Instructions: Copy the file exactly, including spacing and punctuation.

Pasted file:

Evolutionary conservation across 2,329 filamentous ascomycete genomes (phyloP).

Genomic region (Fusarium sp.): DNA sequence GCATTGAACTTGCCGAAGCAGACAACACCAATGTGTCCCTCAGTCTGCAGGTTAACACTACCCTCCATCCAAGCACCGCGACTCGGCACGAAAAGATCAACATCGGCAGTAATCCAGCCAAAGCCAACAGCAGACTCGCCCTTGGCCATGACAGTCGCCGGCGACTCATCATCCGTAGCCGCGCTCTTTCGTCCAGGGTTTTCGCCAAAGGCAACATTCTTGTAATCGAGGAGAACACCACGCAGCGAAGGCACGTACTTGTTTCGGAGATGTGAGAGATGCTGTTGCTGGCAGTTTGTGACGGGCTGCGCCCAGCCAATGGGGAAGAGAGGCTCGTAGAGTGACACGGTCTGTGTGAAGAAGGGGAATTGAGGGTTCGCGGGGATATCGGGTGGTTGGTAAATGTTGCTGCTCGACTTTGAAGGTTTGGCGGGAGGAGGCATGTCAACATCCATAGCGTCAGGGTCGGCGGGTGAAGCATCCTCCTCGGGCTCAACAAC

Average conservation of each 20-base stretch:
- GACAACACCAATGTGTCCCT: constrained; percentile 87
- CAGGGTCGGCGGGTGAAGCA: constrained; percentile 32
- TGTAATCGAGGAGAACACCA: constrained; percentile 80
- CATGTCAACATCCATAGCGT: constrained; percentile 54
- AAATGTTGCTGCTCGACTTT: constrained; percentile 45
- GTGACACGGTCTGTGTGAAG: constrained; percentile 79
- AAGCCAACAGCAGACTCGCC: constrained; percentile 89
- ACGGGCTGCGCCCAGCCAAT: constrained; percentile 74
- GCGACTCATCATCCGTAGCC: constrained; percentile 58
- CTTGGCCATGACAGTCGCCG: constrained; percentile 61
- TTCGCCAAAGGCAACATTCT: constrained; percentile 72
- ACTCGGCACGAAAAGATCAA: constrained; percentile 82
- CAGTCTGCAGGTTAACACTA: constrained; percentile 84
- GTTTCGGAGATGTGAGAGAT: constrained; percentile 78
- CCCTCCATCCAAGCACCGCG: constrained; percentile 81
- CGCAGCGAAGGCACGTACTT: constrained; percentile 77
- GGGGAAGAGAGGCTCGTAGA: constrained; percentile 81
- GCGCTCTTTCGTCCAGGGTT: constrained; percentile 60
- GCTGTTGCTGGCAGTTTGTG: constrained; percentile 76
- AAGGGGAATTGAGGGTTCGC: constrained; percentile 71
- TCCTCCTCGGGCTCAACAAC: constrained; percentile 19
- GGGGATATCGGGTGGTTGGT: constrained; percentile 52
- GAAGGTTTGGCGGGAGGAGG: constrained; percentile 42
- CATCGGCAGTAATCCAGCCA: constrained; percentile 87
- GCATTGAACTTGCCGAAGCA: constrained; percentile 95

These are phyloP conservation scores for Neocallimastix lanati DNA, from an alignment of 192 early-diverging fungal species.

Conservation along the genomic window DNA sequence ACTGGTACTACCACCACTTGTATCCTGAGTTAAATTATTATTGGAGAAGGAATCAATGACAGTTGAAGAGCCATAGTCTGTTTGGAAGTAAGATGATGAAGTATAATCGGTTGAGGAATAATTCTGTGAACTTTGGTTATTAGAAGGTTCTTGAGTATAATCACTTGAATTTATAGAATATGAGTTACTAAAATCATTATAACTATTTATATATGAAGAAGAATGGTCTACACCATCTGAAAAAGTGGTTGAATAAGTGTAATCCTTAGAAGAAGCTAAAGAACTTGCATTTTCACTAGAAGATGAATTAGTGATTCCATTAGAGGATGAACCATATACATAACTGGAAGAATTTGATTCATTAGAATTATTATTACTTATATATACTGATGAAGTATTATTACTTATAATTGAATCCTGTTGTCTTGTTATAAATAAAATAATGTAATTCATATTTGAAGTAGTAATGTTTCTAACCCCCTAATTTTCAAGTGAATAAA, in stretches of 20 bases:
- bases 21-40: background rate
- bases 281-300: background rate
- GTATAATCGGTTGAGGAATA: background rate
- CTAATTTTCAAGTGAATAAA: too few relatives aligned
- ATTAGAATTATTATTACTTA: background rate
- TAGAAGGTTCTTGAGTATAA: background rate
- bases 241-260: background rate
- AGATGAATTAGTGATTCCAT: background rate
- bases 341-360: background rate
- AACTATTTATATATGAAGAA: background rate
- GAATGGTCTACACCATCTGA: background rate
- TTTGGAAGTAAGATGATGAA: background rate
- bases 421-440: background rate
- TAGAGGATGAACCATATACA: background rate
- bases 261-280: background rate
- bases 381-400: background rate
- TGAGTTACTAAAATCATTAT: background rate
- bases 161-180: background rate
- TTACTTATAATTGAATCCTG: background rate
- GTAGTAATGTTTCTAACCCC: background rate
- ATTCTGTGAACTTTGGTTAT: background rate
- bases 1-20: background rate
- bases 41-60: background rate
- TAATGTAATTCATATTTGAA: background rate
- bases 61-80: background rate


Evolutionary conservation across 2,329 filamentous ascomycete genomes (phyloP).

Genomic region (Fusarium sp.): DNA sequence GCATTGAACTTGCCGAAGCAGACAACACCAATGTGTCCCTCAGTCTGCAGGTTAACACTACCCTCCATCCAAGCACCGCGACTCGGCACGAAAAGATCAACATCGGCAGTAATCCAGCCAAAGCCAACAGCAGACTCGCCCTTGGCCATGACAGTCGCCGGCGACTCATCATCCGTAGCCGCGCTCTTTCGTCCAGGGTTTTCGCCAAAGGCAACATTCTTGTAATCGAGGAGAACACCACGCAGCGAAGGCACGTACTTGTTTCGGAGATGTGAGAGATGCTGTTGCTGGCAGTTTGTGACGGGCTGCGCCCAGCCAATGGGGAAGAGAGGCTCGTAGAGTGACACGGTCTGTGTGAAGAAGGGGAATTGAGGGTTCGCGGGGATATCGGGTGGTTGGTAAATGTTGCTGCTCGACTTTGAAGGTTTGGCGGGAGGAGGCATGTCAACATCCATAGCGTCAGGGTCGGCGGGTGAAGCATCCTCCTCGGGCTCAACAAC

Average conservation of each 20-base stretch:
- GACAACACCAATGTGTCCCT: constrained; percentile 87
- CAGGGTCGGCGGGTGAAGCA: constrained; percentile 32
- TGTAATCGAGGAGAACACCA: constrained; percentile 80
- CATGTCAACATCCATAGCGT: constrained; percentile 54
- AAATGTTGCTGCTCGACTTT: constrained; percentile 45
- GTGACACGGTCTGTGTGAAG: constrained; percentile 79
- AAGCCAACAGCAGACTCGCC: constrained; percentile 89
- ACGGGCTGCGCCCAGCCAAT: constrained; percentile 74
- GCGACTCATCATCCGTAGCC: constrained; percentile 58
- CTTGGCCATGACAGTCGCCG: constrained; percentile 61
- TTCGCCAAAGGCAACATTCT: constrained; percentile 72
- ACTCGGCACGAAAAGATCAA: constrained; percentile 82
- CAGTCTGCAGGTTAACACTA: constrained; percentile 84
- GTTTCGGAGATGTGAGAGAT: constrained; percentile 78
- CCCTCCATCCAAGCACCGCG: constrained; percentile 81
- CGCAGCGAAGGCACGTACTT: constrained; percentile 77
- GGGGAAGAGAGGCTCGTAGA: constrained; percentile 81
- GCGCTCTTTCGTCCAGGGTT: constrained; percentile 60
- GCTGTTGCTGGCAGTTTGTG: constrained; percentile 76
- AAGGGGAATTGAGGGTTCGC: constrained; percentile 71
- TCCTCCTCGGGCTCAACAAC: constrained; percentile 19
- GGGGATATCGGGTGGTTGGT: constrained; percentile 52
- GAAGGTTTGGCGGGAGGAGG: constrained; percentile 42
- CATCGGCAGTAATCCAGCCA: constrained; percentile 87
- GCATTGAACTTGCCGAAGCA: constrained; percentile 95

These are phyloP conservation scores for Neocallimastix lanati DNA, from an alignment of 192 early-diverging fungal species.

Conservation along the genomic window DNA sequence ACTGGTACTACCACCACTTGTATCCTGAGTTAAATTATTATTGGAGAAGGAATCAATGACAGTTGAAGAGCCATAGTCTGTTTGGAAGTAAGATGATGAAGTATAATCGGTTGAGGAATAATTCTGTGAACTTTGGTTATTAGAAGGTTCTTGAGTATAATCACTTGAATTTATAGAATATGAGTTACTAAAATCATTATAACTATTTATATATGAAGAAGAATGGTCTACACCATCTGAAAAAGTGGTTGAATAAGTGTAATCCTTAGAAGAAGCTAAAGAACTTGCATTTTCACTAGAAGATGAATTAGTGATTCCATTAGAGGATGAACCATATACATAACTGGAAGAATTTGATTCATTAGAATTATTATTACTTATATATACTGATGAAGTATTATTACTTATAATTGAATCCTGTTGTCTTGTTATAAATAAAATAATGTAATTCATATTTGAAGTAGTAATGTTTCTAACCCCCTAATTTTCAAGTGAATAAA, in stretches of 20 bases:
- bases 21-40: background rate
- bases 281-300: background rate
- GTATAATCGGTTGAGGAATA: background rate
- CTAATTTTCAAGTGAATAAA: too few relatives aligned
- ATTAGAATTATTATTACTTA: background rate
- TAGAAGGTTCTTGAGTATAA: background rate
- bases 241-260: background rate
- AGATGAATTAGTGATTCCAT: background rate
- bases 341-360: background rate
- AACTATTTATATATGAAGAA: background rate
- GAATGGTCTACACCATCTGA: background rate
- TTTGGAAGTAAGATGATGAA: background rate
- bases 421-440: background rate
- TAGAGGATGAACCATATACA: background rate
- bases 261-280: background rate
- bases 381-400: background rate
- TGAGTTACTAAAATCATTAT: background rate
- bases 161-180: background rate
- TTACTTATAATTGAATCCTG: background rate
- GTAGTAATGTTTCTAACCCC: background rate
- ATTCTGTGAACTTTGGTTAT: background rate
- bases 1-20: background rate
- bases 41-60: background rate
- TAATGTAATTCATATTTGAA: background rate
- bases 61-80: background rate